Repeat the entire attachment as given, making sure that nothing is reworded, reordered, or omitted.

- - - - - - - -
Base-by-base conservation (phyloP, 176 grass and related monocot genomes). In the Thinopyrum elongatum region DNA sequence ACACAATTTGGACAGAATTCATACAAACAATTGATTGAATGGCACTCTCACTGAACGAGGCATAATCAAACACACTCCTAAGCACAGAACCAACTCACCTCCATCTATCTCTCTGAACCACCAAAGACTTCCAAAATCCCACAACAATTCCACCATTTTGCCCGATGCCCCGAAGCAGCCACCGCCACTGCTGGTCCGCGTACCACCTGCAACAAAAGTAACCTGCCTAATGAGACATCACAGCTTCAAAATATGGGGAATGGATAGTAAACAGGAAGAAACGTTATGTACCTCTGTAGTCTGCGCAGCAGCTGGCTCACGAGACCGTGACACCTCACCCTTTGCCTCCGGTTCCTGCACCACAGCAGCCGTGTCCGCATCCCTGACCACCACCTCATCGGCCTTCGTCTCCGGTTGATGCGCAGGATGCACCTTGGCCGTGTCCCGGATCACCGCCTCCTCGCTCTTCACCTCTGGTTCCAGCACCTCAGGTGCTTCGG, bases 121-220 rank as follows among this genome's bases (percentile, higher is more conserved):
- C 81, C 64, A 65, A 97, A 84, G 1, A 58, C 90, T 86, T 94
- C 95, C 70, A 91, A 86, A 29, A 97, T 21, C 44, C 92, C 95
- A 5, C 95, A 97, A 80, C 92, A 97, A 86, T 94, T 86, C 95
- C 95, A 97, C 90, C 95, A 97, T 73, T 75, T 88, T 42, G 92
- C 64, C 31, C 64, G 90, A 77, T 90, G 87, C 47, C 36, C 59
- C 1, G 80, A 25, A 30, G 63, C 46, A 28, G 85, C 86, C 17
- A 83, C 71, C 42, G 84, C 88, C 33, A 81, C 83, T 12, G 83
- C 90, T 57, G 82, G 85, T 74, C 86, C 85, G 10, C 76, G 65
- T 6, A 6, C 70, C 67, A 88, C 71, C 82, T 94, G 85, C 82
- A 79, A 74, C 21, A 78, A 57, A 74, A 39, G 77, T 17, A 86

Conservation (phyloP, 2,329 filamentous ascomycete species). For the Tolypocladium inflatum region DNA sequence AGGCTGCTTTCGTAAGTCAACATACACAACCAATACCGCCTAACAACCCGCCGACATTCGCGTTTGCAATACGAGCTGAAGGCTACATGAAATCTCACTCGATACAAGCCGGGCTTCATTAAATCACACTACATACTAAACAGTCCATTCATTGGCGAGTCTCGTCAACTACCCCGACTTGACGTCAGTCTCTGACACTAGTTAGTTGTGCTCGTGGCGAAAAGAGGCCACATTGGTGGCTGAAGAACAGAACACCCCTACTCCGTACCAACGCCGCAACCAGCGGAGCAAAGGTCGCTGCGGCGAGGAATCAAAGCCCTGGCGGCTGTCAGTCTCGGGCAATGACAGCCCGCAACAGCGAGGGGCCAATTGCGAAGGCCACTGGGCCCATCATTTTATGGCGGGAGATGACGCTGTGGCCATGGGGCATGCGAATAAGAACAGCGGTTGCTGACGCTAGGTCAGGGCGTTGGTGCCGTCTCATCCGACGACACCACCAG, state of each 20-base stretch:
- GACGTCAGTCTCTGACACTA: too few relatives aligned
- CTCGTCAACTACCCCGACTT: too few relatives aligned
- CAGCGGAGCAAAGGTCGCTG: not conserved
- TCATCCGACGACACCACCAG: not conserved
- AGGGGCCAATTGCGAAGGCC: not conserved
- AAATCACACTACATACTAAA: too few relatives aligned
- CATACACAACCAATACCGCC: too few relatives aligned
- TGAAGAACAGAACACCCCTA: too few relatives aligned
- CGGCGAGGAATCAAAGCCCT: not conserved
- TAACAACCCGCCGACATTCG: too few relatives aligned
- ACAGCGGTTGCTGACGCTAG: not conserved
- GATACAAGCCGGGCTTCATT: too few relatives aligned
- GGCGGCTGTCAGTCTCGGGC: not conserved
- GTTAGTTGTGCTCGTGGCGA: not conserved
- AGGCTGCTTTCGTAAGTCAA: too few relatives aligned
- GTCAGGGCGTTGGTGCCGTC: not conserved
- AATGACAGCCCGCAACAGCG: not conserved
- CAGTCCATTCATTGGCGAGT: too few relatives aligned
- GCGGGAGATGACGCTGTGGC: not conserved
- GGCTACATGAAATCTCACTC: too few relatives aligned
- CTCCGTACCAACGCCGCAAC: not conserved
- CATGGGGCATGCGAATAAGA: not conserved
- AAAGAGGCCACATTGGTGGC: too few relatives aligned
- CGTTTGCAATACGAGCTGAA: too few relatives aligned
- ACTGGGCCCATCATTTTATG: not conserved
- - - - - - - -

Base-by-base conservation (phyloP, 176 grass and related monocot genomes). In the Thinopyrum elongatum region DNA sequence ACACAATTTGGACAGAATTCATACAAACAATTGATTGAATGGCACTCTCACTGAACGAGGCATAATCAAACACACTCCTAAGCACAGAACCAACTCACCTCCATCTATCTCTCTGAACCACCAAAGACTTCCAAAATCCCACAACAATTCCACCATTTTGCCCGATGCCCCGAAGCAGCCACCGCCACTGCTGGTCCGCGTACCACCTGCAACAAAAGTAACCTGCCTAATGAGACATCACAGCTTCAAAATATGGGGAATGGATAGTAAACAGGAAGAAACGTTATGTACCTCTGTAGTCTGCGCAGCAGCTGGCTCACGAGACCGTGACACCTCACCCTTTGCCTCCGGTTCCTGCACCACAGCAGCCGTGTCCGCATCCCTGACCACCACCTCATCGGCCTTCGTCTCCGGTTGATGCGCAGGATGCACCTTGGCCGTGTCCCGGATCACCGCCTCCTCGCTCTTCACCTCTGGTTCCAGCACCTCAGGTGCTTCGG, bases 121-220 rank as follows among this genome's bases (percentile, higher is more conserved):
- C 81, C 64, A 65, A 97, A 84, G 1, A 58, C 90, T 86, T 94
- C 95, C 70, A 91, A 86, A 29, A 97, T 21, C 44, C 92, C 95
- A 5, C 95, A 97, A 80, C 92, A 97, A 86, T 94, T 86, C 95
- C 95, A 97, C 90, C 95, A 97, T 73, T 75, T 88, T 42, G 92
- C 64, C 31, C 64, G 90, A 77, T 90, G 87, C 47, C 36, C 59
- C 1, G 80, A 25, A 30, G 63, C 46, A 28, G 85, C 86, C 17
- A 83, C 71, C 42, G 84, C 88, C 33, A 81, C 83, T 12, G 83
- C 90, T 57, G 82, G 85, T 74, C 86, C 85, G 10, C 76, G 65
- T 6, A 6, C 70, C 67, A 88, C 71, C 82, T 94, G 85, C 82
- A 79, A 74, C 21, A 78, A 57, A 74, A 39, G 77, T 17, A 86

Conservation (phyloP, 2,329 filamentous ascomycete species). For the Tolypocladium inflatum region DNA sequence AGGCTGCTTTCGTAAGTCAACATACACAACCAATACCGCCTAACAACCCGCCGACATTCGCGTTTGCAATACGAGCTGAAGGCTACATGAAATCTCACTCGATACAAGCCGGGCTTCATTAAATCACACTACATACTAAACAGTCCATTCATTGGCGAGTCTCGTCAACTACCCCGACTTGACGTCAGTCTCTGACACTAGTTAGTTGTGCTCGTGGCGAAAAGAGGCCACATTGGTGGCTGAAGAACAGAACACCCCTACTCCGTACCAACGCCGCAACCAGCGGAGCAAAGGTCGCTGCGGCGAGGAATCAAAGCCCTGGCGGCTGTCAGTCTCGGGCAATGACAGCCCGCAACAGCGAGGGGCCAATTGCGAAGGCCACTGGGCCCATCATTTTATGGCGGGAGATGACGCTGTGGCCATGGGGCATGCGAATAAGAACAGCGGTTGCTGACGCTAGGTCAGGGCGTTGGTGCCGTCTCATCCGACGACACCACCAG, state of each 20-base stretch:
- GACGTCAGTCTCTGACACTA: too few relatives aligned
- CTCGTCAACTACCCCGACTT: too few relatives aligned
- CAGCGGAGCAAAGGTCGCTG: not conserved
- TCATCCGACGACACCACCAG: not conserved
- AGGGGCCAATTGCGAAGGCC: not conserved
- AAATCACACTACATACTAAA: too few relatives aligned
- CATACACAACCAATACCGCC: too few relatives aligned
- TGAAGAACAGAACACCCCTA: too few relatives aligned
- CGGCGAGGAATCAAAGCCCT: not conserved
- TAACAACCCGCCGACATTCG: too few relatives aligned
- ACAGCGGTTGCTGACGCTAG: not conserved
- GATACAAGCCGGGCTTCATT: too few relatives aligned
- GGCGGCTGTCAGTCTCGGGC: not conserved
- GTTAGTTGTGCTCGTGGCGA: not conserved
- AGGCTGCTTTCGTAAGTCAA: too few relatives aligned
- GTCAGGGCGTTGGTGCCGTC: not conserved
- AATGACAGCCCGCAACAGCG: not conserved
- CAGTCCATTCATTGGCGAGT: too few relatives aligned
- GCGGGAGATGACGCTGTGGC: not conserved
- GGCTACATGAAATCTCACTC: too few relatives aligned
- CTCCGTACCAACGCCGCAAC: not conserved
- CATGGGGCATGCGAATAAGA: not conserved
- AAAGAGGCCACATTGGTGGC: too few relatives aligned
- CGTTTGCAATACGAGCTGAA: too few relatives aligned
- ACTGGGCCCATCATTTTATG: not conserved